Soon, the creative room will be ready for me to create all the live long day (and night, knowing me). I’ll have a lovely space to write in, with a different view than I have now and a door I can shut while I’m tussling with a particularly thorny plot issue. (Or, more likely, getting myself out of a plot corner.) That same space can be used for playing with paints and making messes with glitter and scribbling angry screeds in red crayon across a crudely painted background. There’ll be space for my husband to create, too, and for us to spend entire Saturdays being arty together while we listen to our usual NPR Saturday schedule. Space, too, for my dear friends to do the same, and for us to make crazy art and laugh and exclaim about each others’ talents and become closer than ever.

I’m excited for what’s ahead once this room is done, and for the possibilities it holds for me and my writing. I’m not one to believe that you need everything just so before you can start writing — I wrote my first book in all kinds of places, and in all kinds of circumstances, whether they were conducive to writing or not — but it feels luxurious to have a space for it. It feels like a tremendous privilege, and one that I earned.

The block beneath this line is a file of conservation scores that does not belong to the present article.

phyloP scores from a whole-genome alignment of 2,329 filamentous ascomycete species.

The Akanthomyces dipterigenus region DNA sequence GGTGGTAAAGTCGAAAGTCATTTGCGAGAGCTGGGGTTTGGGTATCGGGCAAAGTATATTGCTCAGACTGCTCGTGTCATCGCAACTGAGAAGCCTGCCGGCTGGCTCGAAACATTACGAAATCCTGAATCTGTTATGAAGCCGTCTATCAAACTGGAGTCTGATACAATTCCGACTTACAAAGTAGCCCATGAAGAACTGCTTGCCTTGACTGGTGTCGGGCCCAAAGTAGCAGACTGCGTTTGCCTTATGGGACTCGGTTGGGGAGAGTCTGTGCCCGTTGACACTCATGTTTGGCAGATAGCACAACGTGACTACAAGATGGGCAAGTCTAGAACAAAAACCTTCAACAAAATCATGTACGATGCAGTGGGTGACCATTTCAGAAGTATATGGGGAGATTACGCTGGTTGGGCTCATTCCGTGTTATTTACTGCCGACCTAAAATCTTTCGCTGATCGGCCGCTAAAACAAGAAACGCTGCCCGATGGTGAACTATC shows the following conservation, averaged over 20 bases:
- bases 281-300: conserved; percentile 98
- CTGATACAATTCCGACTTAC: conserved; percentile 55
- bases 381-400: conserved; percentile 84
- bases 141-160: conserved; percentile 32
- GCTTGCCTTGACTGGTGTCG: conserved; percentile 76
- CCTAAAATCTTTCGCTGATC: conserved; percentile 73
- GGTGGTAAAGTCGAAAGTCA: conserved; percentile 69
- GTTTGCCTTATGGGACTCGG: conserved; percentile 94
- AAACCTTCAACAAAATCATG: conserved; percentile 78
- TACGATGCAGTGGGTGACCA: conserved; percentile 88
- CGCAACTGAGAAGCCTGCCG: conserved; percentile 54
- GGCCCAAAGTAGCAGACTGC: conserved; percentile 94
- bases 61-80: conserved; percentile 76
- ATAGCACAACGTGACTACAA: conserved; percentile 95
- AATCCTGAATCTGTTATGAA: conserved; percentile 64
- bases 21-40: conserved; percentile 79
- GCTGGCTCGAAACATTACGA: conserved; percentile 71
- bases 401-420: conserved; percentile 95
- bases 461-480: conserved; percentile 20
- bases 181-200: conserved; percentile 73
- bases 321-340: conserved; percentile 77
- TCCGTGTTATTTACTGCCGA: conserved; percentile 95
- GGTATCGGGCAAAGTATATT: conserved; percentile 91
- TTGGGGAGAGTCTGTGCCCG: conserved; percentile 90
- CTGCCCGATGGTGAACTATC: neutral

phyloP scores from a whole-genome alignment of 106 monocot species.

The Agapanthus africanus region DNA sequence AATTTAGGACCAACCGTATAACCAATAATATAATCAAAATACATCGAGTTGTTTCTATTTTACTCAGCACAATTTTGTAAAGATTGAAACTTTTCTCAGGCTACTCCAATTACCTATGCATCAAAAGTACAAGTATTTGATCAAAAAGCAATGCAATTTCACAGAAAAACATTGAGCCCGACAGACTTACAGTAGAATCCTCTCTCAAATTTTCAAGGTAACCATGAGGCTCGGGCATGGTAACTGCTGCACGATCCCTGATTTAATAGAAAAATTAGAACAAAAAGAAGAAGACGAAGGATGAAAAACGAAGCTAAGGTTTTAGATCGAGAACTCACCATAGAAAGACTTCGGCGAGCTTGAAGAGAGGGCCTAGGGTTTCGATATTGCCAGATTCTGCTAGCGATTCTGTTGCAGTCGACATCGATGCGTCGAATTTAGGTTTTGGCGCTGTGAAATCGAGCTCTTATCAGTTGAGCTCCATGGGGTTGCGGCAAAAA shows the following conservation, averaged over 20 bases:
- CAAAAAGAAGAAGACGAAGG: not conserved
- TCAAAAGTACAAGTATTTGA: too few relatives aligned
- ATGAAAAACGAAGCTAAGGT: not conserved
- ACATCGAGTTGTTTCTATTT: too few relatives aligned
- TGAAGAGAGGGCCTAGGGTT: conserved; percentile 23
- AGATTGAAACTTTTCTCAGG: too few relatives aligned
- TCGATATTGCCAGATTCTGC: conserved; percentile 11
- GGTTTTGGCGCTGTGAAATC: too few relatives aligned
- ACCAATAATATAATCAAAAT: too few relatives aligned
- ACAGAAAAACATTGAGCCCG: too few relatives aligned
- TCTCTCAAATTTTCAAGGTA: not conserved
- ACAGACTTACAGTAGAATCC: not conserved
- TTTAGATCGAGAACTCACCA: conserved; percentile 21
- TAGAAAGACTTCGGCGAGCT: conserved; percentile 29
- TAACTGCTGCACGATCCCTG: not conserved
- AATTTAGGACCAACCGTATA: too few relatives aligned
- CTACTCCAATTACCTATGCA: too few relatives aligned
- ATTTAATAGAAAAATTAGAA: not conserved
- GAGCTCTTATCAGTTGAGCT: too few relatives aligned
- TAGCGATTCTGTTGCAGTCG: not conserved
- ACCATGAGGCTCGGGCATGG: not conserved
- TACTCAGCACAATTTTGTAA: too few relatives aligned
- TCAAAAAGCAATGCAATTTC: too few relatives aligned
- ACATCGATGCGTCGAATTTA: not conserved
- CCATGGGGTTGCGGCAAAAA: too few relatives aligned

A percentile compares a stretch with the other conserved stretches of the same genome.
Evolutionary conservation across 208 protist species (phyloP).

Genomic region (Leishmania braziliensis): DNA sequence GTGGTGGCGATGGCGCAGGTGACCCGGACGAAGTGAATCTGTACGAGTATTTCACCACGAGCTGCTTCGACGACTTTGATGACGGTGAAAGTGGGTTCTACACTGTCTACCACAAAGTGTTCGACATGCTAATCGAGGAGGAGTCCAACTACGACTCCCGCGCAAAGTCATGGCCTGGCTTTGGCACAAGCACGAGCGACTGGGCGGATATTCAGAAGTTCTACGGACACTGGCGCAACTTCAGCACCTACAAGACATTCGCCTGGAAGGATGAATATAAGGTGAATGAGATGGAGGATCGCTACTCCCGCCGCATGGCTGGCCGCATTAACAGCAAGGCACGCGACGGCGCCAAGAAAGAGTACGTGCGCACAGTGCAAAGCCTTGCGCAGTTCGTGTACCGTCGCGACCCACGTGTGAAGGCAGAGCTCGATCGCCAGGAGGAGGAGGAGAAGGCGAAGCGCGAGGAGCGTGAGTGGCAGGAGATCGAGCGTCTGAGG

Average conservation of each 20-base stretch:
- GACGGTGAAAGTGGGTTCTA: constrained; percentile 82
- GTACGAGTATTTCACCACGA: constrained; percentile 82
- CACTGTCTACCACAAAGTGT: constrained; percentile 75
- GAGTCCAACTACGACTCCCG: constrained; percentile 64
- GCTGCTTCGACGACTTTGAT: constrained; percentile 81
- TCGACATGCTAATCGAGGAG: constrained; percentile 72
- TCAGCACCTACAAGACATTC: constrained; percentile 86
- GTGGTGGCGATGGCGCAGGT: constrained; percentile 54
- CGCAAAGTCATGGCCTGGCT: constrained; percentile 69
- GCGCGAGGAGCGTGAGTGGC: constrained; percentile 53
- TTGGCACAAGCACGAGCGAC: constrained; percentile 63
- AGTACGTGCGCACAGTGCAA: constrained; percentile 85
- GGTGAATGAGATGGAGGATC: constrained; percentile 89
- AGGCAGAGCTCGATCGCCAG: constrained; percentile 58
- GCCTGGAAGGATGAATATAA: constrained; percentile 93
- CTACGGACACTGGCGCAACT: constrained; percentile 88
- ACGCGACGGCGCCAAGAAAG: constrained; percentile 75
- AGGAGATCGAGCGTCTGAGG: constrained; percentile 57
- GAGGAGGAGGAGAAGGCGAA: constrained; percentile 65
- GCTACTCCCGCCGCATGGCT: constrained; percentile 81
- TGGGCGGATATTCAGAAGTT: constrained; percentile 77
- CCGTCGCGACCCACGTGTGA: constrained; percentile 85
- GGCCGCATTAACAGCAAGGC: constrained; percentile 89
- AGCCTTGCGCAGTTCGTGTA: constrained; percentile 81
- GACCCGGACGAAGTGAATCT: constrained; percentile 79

Progress, word count, and a sign that I may have a brain tumor

An extended weekend coast getaway and I have made some middling progress on Book 2. Gray skies and sea and a cozy cabin will do that to a girl, especially a writerly sort of girl, which I am. God bless the Oregon coast and all its inspirational glory.